The Haunted Smile by Lawrence J. Epstein
The Story of Jewish Comedians in America

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Lawrence Epstein's The Haunted Smile tackles a subject both poignant and delightful: the story of Jewish comedians in America. For the past century and more, American comedy has drawn its strength and soul from the comic genius of Jewish performers and writers. An incomplete listing of names makes the point: The Marx Brothers, Jack Benny, Fanny Brice, George Burns, Milton Berle, Jackie Mason, Joan Rivers, Rodney Dangerfield, Mel Brooks, Alan King, Mort Sahl, Buddy Hackett, Woody Allen, Lenny Bruce, Andy Kaufman, Richard Belzer, Jerry Seinfeld. These men and women, among others, form the canon of Jewish-American comedy.

In the words of the Detroit Jewish News, The Haunted Smile "offers us a deep and subtle understanding of how Jewish culture and American openness gave birth to a new style of entertainment." Often the best way to illuminate a point is to recount some of these comedians' own brilliant routines, and Epstein uses the comedian's work to great effect, making for a book that is both a thoughtful work of history and a great deal of fun.

About Lawrence J. Epstein

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LAWRENCE J. EPSTEIN is a professor of English at Suffolk County Community College in Selden, New York. Formerly the chair of the college's Humanities Division, he has also taught courses in Jewish studies, the Holocaust, and journalism. Dr. Epstein's books about Jewish life include "A Treasury of Jewish Anecdotes, A Treasury of Jewish Inspirational Stories," and "The Haunted Smile: The Story of Jewish Comedians in America." He has also written more than one hundred articles, stories, and reviews for various major Jewish periodicals. He frequently lectures on a wide range of Jewish subjects around the United States. Dr. Epstein also served as an adviser on the Middle East for two members of the United States Congress. He and his wife, Sharon, live on Long Island. They have four children. All four of his grandparents and two of his great-grandparents were immigrants who lived on the Lower East Side. Visit their web site at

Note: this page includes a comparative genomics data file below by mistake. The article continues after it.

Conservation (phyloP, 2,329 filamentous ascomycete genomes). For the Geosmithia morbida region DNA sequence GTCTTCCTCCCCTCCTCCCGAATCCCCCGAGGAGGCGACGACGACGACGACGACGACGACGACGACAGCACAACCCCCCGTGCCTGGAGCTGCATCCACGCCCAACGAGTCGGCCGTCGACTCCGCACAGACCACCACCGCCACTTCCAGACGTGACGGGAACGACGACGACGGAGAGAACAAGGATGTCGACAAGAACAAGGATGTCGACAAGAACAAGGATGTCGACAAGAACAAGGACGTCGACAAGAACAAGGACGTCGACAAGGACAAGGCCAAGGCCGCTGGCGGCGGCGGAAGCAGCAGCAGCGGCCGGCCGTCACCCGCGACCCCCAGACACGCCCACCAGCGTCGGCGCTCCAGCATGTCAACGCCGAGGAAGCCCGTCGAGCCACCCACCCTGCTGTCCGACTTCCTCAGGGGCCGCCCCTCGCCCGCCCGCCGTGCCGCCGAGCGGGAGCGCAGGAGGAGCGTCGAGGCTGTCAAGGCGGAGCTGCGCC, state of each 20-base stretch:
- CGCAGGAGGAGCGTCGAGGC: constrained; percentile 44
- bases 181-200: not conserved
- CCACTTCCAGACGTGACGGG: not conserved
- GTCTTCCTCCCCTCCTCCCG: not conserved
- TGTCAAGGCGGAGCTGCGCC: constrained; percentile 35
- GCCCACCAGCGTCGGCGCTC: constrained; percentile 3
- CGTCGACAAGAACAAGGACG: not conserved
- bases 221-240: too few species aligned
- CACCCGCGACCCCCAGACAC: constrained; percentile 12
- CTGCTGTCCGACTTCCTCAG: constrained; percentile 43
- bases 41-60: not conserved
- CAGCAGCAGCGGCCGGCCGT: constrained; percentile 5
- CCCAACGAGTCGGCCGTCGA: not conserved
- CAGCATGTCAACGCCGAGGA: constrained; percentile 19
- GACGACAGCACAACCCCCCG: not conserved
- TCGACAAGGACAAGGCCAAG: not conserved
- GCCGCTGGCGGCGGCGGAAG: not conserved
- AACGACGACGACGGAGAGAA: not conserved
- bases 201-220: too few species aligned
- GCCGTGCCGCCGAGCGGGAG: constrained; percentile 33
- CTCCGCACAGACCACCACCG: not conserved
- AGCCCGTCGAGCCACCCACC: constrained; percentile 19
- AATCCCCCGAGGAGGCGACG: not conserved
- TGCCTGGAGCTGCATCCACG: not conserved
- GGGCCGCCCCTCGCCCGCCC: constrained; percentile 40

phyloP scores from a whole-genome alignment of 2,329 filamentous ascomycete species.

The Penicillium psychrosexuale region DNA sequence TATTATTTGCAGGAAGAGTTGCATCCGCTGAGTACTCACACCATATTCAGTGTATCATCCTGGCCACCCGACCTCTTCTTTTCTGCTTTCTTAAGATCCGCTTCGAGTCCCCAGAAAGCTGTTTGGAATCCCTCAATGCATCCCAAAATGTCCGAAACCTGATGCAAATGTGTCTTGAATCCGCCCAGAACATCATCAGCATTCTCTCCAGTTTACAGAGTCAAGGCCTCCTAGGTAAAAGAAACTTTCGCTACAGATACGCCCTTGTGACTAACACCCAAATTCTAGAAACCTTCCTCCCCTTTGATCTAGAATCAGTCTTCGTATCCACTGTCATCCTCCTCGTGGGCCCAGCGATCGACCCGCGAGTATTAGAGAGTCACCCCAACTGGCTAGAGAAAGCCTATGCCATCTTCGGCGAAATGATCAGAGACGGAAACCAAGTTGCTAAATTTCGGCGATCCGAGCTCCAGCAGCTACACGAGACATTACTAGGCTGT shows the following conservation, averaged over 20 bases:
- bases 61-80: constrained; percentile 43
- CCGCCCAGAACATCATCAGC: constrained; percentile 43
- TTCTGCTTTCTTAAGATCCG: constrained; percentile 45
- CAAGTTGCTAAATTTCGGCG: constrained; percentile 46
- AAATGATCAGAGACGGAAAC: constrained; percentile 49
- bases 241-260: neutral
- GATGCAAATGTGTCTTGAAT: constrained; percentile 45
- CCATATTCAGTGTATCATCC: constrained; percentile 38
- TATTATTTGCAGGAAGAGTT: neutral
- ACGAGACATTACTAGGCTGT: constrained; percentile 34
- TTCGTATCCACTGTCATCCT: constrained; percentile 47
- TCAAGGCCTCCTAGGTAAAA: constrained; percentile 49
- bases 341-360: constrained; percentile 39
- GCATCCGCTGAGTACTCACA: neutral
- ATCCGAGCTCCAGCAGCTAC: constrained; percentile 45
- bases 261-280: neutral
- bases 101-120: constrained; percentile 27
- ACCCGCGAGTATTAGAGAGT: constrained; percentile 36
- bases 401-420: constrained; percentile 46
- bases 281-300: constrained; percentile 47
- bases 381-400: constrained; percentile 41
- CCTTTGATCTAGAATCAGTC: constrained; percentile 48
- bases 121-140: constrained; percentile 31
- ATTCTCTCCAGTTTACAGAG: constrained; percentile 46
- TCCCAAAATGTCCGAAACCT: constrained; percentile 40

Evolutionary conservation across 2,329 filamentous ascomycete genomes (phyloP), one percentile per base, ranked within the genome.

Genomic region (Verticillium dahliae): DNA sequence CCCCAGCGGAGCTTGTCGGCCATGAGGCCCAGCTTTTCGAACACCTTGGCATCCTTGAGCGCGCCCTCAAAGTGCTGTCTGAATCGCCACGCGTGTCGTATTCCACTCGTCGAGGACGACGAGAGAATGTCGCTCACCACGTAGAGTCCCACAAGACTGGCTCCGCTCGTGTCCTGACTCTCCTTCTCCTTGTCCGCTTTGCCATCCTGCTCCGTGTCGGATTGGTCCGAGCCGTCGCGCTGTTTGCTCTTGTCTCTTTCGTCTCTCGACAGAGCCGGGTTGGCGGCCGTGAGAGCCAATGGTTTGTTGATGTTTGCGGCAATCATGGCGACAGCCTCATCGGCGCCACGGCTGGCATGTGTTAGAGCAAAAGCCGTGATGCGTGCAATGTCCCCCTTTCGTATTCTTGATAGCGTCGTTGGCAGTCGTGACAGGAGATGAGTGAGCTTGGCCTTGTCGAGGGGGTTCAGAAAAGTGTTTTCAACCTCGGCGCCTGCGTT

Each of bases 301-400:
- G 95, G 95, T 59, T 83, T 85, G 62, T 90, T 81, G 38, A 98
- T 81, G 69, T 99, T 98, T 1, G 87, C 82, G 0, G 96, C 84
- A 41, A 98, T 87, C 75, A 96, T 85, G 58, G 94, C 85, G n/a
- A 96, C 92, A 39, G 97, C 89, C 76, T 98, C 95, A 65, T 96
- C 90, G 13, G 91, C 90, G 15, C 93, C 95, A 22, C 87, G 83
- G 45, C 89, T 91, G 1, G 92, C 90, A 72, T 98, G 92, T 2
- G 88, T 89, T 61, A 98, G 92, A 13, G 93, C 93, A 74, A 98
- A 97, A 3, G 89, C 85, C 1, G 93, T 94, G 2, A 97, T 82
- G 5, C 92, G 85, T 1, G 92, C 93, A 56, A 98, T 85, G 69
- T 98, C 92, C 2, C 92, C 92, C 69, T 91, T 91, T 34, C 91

Published August 5, 2008 by PublicAffairs. 398 pages
Genres: Biographies & Memoirs, Humor & Entertainment, Arts & Photography, Political & Social Sciences, History. Non-fiction

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Seinfeld's language betrays "a distinctly urban and distinctly Jewish approach to dealing with anxiety," and the show's title made no attempt to hide his Jewish name, Epstein states, hinting that the "longstanding tension between Jewish and American identities" is partly overcome because the char...

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Rather than the story of an ethnic group's assimilation into the wider American culture, Epstein sees the success of the Jewish comic a tale of acculturation, as elements of Jewish life become an inseparable part the overall American experience, even creating hybrid Yiddish/English words like "sc...

Jan 06 2002 | Read Full Review of The Haunted Smile: The Story ...

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